The Goat, The Grace & The God, part 1: The Goat

The first point, The Goat, is an introductory point. The main point is The Grace, but The Grace is the solution to a problem, so before we get to the solution I think it makes sense to have a quick look at the problem first, and the problem is The Goat.

How does the younger brother get into the mess that he gets into? The problem is he wants his father’s stuff more than he wants his father.

He makes this obvious in v.12-13 when he just comes right out and asks his father for his inheritance early: “Father, give me the share of property that is coming to me.” He’s effectively saying: “I don’t want you, I just want your stuff. I wish you were dead.” And then he “gathered all he had and took a journey into a far country, and there he squandered his property in reckless living.” And we know how he ends up.

But the older brother has the same problem.

He makes it less obvious. Outwardly he still respects his father, but in v.29, when the older brother complains “Look, these many years I have served you, and I never disobeyed your command, yet you never gave me a young goat, that I might celebrate with my friends.” he shows that he’s not satisfied with his relationship with his father. On the outside, he looks like a much better son than his younger brother, but inwardly his attitude to his father is not much different, he still wants his father’s stuff more than he wants his father himself. He acts as you’d expect a good son to act, but he doesn’t serve and obey his father because he loves him; he acts that way to earn some other reward. His father’s love is not enough for him; he wants a goat!

So the question to ask ourselves is: What’s my equivalent of a young goat? What is it that makes me think “ok, I’m in God’s family, but so-and-so’s got such-and-such a gift, why don’t I have that? After all I’ve done for you, God, don’t I deserve that gift?” The Bible has a name for people who live outwardly as if they love God just for who He is, but in reality just act that way because they want something from him; those people are called hypocrites.

Now those of us who’ve been at a church like this for years know our Bibles, we know full well that God is supposed to be more important than our family, job, house, car, or a young goat to celebrate with friends or whatever, but that doesn’t necessarily mean we’re not idolising anything. More likely it just means that our idols are more subtle, so that maybe we don’t even recognise them ourselves most of the time.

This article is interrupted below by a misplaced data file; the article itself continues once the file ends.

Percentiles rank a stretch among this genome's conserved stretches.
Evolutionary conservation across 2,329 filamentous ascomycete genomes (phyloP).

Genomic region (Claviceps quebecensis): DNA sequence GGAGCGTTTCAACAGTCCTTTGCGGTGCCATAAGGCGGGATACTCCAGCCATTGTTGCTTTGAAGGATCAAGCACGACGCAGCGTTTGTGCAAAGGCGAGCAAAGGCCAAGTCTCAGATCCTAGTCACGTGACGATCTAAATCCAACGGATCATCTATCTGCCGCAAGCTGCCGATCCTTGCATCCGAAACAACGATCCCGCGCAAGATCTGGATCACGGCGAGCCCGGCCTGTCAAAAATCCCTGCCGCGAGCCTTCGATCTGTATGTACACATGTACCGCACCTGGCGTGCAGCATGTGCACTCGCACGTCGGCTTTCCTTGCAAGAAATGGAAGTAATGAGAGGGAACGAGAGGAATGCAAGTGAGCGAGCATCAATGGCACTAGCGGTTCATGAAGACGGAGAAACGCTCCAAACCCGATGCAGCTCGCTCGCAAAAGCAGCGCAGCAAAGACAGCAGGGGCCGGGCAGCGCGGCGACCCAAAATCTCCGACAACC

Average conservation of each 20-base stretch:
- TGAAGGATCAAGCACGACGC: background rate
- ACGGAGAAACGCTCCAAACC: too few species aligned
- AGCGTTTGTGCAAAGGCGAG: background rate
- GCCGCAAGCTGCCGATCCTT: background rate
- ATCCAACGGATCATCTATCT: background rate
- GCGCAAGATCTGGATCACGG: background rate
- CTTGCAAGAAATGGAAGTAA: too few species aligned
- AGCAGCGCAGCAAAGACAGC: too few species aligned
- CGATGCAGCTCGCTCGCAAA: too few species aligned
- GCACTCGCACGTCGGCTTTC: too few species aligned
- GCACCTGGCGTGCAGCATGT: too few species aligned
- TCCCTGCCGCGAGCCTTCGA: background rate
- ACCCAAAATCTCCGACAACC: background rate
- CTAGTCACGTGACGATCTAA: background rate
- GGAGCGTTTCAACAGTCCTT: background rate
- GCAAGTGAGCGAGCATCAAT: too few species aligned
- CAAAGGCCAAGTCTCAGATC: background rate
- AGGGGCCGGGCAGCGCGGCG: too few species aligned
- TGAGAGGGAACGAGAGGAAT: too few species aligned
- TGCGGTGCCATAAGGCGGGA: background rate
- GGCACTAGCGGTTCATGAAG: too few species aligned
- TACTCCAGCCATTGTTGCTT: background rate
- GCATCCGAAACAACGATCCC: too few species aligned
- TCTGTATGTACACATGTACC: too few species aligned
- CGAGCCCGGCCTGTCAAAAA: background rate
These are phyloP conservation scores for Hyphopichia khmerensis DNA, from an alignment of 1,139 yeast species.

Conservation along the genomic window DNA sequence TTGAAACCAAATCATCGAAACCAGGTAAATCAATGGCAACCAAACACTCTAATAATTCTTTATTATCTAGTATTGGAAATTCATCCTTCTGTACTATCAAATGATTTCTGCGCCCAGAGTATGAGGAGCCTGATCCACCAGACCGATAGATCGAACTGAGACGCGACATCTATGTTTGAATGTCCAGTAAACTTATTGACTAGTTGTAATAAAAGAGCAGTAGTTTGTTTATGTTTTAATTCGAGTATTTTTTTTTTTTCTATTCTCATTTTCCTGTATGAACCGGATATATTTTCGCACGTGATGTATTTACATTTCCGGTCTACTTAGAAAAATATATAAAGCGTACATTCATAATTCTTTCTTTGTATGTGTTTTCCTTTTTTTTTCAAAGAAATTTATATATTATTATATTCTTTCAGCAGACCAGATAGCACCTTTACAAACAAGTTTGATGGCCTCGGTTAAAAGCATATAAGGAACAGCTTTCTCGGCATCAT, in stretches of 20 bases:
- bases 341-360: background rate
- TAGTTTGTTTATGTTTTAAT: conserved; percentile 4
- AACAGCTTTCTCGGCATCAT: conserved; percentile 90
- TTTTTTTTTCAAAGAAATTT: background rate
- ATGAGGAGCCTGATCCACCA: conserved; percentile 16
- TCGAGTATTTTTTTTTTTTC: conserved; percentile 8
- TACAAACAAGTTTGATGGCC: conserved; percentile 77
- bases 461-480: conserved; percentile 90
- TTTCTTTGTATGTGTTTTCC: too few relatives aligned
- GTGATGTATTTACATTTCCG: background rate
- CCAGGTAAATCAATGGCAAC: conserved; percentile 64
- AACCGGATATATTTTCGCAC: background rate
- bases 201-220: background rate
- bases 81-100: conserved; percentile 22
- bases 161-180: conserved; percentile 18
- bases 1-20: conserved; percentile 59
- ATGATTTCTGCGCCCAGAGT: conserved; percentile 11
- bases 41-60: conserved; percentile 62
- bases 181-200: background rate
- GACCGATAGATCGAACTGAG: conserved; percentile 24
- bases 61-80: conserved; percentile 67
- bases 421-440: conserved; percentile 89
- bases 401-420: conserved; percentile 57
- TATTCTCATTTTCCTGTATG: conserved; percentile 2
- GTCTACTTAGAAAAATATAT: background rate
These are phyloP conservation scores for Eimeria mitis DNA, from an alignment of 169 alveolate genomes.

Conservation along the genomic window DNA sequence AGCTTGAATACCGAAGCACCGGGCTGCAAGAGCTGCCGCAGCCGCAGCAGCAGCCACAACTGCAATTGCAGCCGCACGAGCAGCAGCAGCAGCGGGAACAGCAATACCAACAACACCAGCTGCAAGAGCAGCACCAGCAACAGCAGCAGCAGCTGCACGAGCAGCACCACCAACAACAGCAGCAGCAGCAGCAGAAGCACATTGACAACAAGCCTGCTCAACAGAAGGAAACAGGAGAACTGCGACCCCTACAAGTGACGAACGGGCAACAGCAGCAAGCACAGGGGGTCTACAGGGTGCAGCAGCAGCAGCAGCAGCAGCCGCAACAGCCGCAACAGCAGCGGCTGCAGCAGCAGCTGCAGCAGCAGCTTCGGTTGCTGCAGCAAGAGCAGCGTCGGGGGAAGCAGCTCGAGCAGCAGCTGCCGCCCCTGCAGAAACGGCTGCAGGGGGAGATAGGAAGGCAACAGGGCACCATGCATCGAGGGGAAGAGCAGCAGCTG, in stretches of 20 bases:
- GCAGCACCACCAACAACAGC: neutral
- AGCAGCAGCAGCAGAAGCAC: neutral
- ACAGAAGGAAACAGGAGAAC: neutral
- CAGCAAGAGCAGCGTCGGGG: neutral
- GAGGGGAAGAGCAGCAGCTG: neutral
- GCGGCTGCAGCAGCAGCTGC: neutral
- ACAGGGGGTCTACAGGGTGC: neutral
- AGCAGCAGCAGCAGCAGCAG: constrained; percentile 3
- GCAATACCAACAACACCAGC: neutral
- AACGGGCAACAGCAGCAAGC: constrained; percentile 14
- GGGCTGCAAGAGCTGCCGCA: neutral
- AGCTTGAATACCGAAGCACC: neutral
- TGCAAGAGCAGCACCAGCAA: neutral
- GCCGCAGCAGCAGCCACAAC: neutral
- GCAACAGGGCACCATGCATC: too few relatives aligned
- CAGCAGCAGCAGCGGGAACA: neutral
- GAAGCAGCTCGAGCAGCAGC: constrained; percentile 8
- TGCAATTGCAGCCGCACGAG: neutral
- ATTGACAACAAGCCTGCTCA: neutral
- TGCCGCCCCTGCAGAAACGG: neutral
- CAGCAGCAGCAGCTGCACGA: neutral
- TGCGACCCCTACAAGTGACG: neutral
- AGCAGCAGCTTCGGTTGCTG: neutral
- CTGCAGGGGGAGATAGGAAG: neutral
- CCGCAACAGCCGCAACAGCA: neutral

I don’t want to talk about myself too much, but to give an example, my own equivalent of a young goat used to be the knowledge that my sins were forgiven. I wanted the guilt for sin to be gone more than I wanted a relationship with God. I thought the whole point of being a Christian was that I wouldn’t be sent to hell when I died. I knew I’d sinned, and Jesus could save me from the hell that I deserved. I also knew that when people become Christians their lives are changed, they read the Bible, they pray, they go to church, they evangelise… so I worked hard at doing those things so God would be pleased with me.

Then at university, I came across people who went to those awful happy-clappy churches I’d heard about, and these people seemed completely unburdened by guilt, while I felt more and more burdened by my own, and I thought feeling the weight of your sin was a sign of a good Christian. I thought the problem must be that their churches didn’t teach about sin properly.

Like the older brother, I thought: “I’m reading my Bible everyday, I’m praying everyday, I go to the right sort of church, I work hard not to sin, so how come I carry this guilt while these other so-called “Christians”, who don’t seem to work as hard as me, sing and clap as if their guilt is completely gone?”

The older brother in the parable wanted a young goat, not his father; I wanted God’s forgiveness, but I didn’t want God himself. Thankfully, God tore down that idol a couple of years ago and put Himself in its place as the main goal of my life, and ironically, once I recognised that knowing God was more important than knowing I was forgiven, God gave me the assurance of forgiveness too.

When God doesn’t give us the things we want more than we want him, he’s not depriving us; he wants us to have the best, which is Himself.

So the 1st point is: don’t pursue God’s stuff, pursue God Himself.

< Intro – – – Next point: Grace vs. Relative Performance >

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